Stepping out from under the radar can be an enormous risk. Allowing yourself to be noticed for who you are, and what you actually feel, can elicit criticism, judgment, and blame. Therefore, actually avoiding this altogether often seems like the best possible alternative. However, if we want to connect with others, we don’t have any other options, but to step out of this space.

There’s great safety in staying small and out of sight. You don’t have the likelihood of being hurt, which can be very appealing. You aren’t likely to offend others, and you can largely avoid judgment from others. However, if you have any desire in making friendships or romantic relationships, staying small rarely works out.

We are constantly surrounded by illusions of work-arounds. These are ways we can stay out of vulnerability and avoid communicating who we actually are and what we actually want. The problem with these work-arounds is that they keep us small. Great examples of work-arounds that are used are online dating websites and applications. These are some of the most commonly used work-arounds that many people use. They give illusions of being able to stay out of the uncertainty and vulnerability when stepping out to start a new relationship. They also give us the opportunity to paint pictures of ourselves to others that aren’t accurate, but that we feel would be more attractive and even more loveable.

In the work we do in The Daring Way™, we encourage people to find ways that they can “show up and be seen,” which will lead to true connections. This means stepping into uncertain arenas and respecting the risks and fear associated with this. It also helps to show that no one is alone in this. We’re all wired for connection, and it’s understandable to try to obtain a sense of connection in a way that minimizes risk. Unfortunately, there is no way to do this. Therefore, finding support who will acknowledge their own vulnerabilities can help you to know that you’re not alone when you fail or you’re criticized or judged.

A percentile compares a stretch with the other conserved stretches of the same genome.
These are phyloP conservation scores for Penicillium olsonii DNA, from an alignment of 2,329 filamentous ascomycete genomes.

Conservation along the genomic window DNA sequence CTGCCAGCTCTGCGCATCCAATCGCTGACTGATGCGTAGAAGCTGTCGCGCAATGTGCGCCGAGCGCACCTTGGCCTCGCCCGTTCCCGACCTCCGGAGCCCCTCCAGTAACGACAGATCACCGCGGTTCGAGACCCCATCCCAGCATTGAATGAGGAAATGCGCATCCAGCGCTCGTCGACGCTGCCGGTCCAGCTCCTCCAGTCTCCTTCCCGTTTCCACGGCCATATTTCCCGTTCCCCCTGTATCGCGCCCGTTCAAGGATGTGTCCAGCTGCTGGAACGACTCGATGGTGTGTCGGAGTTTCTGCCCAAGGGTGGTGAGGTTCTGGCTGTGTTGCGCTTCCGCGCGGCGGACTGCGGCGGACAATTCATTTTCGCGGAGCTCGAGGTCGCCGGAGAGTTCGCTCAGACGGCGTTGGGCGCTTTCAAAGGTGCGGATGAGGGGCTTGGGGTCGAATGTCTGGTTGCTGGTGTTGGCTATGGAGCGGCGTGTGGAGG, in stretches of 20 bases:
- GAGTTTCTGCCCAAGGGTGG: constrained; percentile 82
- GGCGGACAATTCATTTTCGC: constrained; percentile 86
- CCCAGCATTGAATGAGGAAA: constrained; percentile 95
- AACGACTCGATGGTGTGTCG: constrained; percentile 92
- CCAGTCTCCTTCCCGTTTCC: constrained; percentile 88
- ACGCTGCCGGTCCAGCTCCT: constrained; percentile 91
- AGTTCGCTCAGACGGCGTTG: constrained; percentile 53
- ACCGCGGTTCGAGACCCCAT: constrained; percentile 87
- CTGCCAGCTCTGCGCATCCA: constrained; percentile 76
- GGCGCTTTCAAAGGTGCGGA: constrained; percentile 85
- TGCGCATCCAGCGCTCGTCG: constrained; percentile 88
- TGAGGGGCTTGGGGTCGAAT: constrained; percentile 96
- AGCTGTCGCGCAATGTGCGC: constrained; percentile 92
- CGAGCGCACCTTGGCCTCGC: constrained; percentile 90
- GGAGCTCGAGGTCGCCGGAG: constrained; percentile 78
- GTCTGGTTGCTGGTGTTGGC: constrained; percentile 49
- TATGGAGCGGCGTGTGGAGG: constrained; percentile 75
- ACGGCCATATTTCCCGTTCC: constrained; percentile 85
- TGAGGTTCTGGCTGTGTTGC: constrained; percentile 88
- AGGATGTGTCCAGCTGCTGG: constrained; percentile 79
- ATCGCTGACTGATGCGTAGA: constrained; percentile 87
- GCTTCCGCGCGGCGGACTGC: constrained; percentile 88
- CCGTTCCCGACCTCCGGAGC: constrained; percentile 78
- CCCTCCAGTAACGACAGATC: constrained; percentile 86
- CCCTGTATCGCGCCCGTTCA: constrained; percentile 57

The best first step is to think of what a small step into vulnerability would be. If jumping out, being exposed directly into the middle of the arena sounds too scary, then take a small risk, and see how that works out instead. Many times people are pleasantly surprised to find out that it works out better than they thought it would. However, if it doesn’t, don’t go back into being small and hidden. Instead, use that support system to encourage you to go back into the arena again. In time, you’ll find the connections that you’ve been missing in your life.


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